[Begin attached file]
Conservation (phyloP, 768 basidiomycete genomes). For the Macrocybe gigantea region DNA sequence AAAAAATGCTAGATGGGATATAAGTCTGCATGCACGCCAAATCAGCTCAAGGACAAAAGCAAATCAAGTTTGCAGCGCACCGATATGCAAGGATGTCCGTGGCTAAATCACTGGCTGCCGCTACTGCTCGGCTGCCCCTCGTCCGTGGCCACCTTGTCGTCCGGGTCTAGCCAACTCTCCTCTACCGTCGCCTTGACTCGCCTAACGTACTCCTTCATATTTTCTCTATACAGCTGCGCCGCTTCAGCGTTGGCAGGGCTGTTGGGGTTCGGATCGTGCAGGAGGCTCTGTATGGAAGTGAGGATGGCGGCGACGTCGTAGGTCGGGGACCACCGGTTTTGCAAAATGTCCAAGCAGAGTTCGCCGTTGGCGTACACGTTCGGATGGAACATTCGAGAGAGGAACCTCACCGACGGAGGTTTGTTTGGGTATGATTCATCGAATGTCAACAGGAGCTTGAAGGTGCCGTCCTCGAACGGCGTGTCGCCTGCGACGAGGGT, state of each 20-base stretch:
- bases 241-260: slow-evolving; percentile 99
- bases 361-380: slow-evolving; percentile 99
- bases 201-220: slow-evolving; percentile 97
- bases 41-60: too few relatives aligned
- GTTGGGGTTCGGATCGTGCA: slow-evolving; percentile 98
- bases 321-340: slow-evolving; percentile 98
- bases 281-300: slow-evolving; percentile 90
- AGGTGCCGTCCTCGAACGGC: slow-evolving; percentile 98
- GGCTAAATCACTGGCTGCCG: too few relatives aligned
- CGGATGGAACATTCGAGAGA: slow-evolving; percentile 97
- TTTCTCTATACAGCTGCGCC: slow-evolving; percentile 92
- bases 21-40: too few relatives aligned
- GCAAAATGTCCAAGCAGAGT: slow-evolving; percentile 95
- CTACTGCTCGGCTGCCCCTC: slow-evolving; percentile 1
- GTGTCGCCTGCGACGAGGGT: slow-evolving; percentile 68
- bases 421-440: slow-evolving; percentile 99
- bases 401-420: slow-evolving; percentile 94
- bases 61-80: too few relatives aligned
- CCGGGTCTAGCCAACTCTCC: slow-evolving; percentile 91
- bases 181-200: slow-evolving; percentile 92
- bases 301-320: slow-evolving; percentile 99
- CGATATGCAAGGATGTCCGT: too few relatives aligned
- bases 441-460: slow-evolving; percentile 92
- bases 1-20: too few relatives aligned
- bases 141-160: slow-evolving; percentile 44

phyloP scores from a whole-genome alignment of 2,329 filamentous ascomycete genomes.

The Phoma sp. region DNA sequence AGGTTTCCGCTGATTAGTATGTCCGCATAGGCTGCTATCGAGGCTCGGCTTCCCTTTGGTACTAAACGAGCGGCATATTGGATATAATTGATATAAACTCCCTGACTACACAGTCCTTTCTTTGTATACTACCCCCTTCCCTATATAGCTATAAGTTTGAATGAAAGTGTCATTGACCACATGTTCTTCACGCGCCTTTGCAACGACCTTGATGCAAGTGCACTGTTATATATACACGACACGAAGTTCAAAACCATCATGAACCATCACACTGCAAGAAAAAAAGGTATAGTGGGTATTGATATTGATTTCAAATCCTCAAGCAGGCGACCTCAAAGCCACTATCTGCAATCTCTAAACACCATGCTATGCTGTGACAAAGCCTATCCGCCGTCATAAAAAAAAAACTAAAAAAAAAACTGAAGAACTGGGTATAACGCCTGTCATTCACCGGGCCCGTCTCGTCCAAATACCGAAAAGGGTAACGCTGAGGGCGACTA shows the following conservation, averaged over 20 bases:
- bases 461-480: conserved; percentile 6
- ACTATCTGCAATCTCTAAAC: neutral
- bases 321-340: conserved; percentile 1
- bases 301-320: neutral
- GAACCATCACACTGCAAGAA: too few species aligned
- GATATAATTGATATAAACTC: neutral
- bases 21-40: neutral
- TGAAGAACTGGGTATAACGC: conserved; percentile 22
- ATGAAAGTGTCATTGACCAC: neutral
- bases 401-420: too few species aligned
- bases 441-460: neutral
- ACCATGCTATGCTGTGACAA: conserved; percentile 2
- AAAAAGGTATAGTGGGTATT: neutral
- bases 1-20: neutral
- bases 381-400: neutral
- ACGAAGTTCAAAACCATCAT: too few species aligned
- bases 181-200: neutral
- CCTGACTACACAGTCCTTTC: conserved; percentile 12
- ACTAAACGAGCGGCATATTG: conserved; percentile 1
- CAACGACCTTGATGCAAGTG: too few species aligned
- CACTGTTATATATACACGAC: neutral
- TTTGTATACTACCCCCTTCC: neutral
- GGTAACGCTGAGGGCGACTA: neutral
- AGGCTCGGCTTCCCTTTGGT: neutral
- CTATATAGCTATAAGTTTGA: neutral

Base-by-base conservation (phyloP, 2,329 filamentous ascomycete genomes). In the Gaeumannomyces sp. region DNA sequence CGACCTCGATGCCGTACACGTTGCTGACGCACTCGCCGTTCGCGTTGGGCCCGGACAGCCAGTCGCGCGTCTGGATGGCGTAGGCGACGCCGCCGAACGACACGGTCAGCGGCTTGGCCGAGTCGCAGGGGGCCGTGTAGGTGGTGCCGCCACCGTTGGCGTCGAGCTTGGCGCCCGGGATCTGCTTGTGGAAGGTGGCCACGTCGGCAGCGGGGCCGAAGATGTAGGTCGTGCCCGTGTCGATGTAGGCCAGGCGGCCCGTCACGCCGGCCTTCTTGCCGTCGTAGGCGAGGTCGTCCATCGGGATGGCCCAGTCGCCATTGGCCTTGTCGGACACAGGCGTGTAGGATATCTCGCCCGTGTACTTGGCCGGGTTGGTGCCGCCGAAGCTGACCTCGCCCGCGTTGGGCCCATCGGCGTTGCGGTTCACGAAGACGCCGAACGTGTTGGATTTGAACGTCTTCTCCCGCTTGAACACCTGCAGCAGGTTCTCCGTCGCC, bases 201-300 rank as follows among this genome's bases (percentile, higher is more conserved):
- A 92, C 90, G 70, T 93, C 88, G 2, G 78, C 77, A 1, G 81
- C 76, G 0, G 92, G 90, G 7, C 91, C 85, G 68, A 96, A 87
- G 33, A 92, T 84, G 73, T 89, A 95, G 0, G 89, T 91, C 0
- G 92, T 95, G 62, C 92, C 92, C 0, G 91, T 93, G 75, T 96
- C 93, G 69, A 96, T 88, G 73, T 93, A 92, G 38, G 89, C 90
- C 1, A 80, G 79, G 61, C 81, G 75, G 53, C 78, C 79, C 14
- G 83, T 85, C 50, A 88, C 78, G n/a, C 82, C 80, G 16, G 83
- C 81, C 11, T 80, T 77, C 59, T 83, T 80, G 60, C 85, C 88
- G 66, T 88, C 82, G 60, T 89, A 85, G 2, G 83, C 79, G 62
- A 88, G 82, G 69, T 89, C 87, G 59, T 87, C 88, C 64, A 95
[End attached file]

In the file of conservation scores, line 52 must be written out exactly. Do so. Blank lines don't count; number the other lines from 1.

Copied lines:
- AGGCTCGGCTTCCCTTTGGT: neutral